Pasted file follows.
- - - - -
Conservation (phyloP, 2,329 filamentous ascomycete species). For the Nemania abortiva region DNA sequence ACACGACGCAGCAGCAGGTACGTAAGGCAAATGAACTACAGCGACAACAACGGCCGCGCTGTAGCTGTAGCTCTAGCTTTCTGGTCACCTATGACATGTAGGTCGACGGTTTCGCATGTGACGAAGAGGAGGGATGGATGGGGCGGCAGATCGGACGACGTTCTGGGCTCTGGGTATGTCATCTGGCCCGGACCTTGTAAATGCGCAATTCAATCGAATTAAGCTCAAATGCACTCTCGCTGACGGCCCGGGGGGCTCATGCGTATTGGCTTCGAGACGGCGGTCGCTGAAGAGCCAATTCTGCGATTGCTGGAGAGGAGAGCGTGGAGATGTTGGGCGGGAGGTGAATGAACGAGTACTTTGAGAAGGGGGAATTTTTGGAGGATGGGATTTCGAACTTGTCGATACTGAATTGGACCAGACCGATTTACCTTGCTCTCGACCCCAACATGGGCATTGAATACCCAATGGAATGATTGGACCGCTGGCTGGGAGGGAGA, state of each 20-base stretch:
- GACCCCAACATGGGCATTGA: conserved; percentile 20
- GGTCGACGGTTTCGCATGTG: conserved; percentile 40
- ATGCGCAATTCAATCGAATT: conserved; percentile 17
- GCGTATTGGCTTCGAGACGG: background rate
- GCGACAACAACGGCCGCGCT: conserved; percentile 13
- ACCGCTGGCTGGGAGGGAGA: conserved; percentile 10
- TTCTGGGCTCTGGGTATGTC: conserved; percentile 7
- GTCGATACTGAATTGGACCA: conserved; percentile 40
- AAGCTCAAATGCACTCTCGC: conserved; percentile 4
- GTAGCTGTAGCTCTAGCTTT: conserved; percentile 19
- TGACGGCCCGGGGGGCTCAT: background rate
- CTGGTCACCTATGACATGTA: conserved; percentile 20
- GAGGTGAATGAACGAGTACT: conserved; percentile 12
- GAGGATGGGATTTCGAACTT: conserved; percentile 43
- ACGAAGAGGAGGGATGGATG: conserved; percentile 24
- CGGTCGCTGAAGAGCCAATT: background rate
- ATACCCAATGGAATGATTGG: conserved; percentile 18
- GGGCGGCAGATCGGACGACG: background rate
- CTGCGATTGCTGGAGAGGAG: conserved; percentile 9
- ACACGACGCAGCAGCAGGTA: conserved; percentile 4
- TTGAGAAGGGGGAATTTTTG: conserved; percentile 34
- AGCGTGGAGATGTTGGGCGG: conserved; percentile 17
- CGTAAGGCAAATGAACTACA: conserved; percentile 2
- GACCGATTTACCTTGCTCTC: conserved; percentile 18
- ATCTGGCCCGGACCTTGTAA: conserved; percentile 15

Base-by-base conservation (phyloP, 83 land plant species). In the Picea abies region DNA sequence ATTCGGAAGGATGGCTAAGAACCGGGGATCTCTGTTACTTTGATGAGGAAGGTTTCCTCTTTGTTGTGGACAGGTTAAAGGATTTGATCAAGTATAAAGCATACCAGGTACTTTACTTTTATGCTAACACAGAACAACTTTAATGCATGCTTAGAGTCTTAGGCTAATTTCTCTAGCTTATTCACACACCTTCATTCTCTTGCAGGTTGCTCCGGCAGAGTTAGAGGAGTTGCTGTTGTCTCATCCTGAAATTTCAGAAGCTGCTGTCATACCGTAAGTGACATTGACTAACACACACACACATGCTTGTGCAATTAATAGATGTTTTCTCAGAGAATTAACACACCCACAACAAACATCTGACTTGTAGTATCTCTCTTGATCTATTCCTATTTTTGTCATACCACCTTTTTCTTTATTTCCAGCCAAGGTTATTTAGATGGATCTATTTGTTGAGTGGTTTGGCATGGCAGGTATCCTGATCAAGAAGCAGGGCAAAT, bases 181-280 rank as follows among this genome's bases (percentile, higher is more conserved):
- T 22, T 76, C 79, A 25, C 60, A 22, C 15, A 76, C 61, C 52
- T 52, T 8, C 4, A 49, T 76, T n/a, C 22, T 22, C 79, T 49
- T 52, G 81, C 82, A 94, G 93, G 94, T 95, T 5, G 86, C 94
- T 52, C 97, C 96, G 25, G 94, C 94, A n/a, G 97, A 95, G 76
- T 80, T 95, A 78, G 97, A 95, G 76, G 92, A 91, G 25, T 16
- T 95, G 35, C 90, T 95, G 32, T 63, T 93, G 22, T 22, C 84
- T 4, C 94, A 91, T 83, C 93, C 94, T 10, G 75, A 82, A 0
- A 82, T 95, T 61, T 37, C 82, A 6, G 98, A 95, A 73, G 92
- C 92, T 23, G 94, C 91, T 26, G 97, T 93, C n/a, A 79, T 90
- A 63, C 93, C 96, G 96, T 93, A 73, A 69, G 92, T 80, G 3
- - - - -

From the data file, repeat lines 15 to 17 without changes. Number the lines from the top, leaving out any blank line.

- GAGGATGGGATTTCGAACTT: conserved; percentile 43
- ACGAAGAGGAGGGATGGATG: conserved; percentile 24
- CGGTCGCTGAAGAGCCAATT: background rate